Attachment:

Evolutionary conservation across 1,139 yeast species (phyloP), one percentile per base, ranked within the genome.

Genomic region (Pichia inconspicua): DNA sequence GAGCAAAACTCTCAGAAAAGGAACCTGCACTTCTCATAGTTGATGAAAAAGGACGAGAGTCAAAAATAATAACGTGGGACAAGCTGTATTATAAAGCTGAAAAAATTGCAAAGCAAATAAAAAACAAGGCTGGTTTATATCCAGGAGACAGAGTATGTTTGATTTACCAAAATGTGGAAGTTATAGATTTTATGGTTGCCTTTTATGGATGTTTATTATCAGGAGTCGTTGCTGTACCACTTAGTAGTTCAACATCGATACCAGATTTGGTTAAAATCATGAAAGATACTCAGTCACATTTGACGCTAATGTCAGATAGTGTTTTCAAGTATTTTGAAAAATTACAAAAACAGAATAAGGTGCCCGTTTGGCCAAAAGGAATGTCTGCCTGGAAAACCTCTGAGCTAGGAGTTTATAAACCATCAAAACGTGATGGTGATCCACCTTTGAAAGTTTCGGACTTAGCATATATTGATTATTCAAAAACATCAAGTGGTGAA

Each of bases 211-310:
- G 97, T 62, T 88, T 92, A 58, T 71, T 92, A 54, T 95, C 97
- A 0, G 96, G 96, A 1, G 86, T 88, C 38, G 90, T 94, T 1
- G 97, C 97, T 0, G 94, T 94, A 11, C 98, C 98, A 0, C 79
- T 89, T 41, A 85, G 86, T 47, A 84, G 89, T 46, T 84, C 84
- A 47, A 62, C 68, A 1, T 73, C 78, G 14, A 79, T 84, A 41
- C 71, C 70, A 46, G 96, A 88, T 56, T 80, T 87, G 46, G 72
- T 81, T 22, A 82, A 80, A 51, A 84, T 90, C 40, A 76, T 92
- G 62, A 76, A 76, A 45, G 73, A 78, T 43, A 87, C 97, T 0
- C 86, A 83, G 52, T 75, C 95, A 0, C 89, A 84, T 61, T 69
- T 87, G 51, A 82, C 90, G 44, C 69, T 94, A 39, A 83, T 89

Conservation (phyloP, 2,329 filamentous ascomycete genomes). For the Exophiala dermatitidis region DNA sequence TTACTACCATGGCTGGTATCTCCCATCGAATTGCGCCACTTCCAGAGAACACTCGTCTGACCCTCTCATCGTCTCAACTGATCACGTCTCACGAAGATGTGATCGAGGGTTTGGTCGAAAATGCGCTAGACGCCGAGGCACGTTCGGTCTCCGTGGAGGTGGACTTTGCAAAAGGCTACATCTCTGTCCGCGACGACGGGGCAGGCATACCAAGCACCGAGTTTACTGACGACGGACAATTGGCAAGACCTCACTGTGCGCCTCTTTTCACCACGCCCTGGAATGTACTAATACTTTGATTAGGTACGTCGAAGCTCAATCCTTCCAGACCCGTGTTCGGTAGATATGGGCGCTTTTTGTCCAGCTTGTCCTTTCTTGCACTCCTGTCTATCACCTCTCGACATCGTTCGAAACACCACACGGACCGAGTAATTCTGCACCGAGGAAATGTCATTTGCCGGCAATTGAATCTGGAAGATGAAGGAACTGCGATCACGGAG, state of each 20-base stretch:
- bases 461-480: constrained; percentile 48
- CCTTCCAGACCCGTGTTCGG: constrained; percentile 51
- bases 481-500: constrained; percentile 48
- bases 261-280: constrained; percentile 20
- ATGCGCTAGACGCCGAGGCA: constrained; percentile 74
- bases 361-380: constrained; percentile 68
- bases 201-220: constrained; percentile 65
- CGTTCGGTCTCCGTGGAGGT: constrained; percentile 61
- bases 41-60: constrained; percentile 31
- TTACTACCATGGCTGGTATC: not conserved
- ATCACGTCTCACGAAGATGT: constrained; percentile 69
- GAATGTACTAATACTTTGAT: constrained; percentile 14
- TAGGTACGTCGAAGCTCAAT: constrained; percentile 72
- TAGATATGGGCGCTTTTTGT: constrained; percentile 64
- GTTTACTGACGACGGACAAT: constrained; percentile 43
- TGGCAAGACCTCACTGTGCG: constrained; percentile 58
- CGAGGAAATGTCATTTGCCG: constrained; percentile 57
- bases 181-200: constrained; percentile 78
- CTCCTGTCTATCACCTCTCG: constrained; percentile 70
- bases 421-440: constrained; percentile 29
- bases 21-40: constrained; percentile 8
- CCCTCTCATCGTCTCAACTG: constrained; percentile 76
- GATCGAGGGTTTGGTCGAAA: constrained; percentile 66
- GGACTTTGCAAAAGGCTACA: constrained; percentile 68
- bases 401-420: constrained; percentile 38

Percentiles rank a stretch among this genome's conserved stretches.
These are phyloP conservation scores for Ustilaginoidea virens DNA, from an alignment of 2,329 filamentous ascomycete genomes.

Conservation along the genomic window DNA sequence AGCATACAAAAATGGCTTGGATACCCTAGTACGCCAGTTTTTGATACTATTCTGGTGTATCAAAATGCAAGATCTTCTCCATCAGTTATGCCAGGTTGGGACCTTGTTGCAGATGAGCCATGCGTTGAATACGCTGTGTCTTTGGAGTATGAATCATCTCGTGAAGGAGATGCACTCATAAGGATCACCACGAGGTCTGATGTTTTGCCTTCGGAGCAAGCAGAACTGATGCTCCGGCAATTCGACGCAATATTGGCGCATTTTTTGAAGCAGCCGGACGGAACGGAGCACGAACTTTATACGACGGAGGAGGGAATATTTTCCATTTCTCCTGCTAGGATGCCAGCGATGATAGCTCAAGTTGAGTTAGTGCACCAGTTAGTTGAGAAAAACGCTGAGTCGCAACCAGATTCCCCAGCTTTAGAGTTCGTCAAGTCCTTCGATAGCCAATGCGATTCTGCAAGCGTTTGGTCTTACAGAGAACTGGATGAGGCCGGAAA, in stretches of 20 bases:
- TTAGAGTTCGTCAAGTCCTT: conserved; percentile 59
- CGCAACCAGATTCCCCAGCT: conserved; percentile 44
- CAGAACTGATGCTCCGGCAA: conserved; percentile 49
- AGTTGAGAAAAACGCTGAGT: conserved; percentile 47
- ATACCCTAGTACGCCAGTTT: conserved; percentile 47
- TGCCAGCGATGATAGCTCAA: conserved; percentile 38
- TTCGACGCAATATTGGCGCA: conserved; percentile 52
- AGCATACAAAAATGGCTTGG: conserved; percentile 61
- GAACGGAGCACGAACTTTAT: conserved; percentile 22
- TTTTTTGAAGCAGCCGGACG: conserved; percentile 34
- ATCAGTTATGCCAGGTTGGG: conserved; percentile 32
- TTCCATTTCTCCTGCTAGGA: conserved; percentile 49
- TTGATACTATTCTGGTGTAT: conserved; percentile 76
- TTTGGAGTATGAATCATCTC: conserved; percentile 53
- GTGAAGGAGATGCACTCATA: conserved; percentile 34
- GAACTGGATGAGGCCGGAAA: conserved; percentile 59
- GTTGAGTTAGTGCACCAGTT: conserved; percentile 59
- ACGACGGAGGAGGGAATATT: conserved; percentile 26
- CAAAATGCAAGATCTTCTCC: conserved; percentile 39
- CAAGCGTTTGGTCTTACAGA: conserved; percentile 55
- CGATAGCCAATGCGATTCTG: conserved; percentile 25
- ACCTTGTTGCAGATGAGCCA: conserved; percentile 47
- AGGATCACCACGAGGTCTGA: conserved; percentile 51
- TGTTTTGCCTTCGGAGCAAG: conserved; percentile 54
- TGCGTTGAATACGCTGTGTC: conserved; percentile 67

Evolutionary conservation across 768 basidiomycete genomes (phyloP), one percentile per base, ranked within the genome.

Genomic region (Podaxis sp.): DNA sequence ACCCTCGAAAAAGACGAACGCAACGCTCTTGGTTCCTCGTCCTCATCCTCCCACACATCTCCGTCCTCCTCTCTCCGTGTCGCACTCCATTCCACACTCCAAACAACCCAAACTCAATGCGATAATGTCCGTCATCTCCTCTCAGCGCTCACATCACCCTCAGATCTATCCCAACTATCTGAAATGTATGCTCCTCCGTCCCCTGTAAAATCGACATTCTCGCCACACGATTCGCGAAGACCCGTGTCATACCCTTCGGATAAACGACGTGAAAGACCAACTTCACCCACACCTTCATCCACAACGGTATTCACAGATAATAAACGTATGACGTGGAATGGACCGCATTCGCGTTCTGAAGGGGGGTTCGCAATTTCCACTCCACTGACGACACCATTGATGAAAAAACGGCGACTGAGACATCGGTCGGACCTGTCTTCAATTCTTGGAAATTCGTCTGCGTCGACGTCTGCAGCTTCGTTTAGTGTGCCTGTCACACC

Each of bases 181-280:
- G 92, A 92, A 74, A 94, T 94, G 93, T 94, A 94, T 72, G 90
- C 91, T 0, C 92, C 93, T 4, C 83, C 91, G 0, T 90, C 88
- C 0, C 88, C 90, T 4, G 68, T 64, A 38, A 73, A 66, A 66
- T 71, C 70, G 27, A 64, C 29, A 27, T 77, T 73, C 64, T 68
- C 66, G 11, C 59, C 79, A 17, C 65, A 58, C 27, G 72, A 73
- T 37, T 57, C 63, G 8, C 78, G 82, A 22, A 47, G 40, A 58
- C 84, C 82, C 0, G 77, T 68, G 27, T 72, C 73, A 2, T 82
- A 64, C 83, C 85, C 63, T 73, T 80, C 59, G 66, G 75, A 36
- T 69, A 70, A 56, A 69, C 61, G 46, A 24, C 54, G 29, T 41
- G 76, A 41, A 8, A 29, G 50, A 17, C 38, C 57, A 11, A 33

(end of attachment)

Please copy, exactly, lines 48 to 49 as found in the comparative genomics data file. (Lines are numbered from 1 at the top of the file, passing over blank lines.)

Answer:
- TGCCAGCGATGATAGCTCAA: conserved; percentile 38
- TTCGACGCAATATTGGCGCA: conserved; percentile 52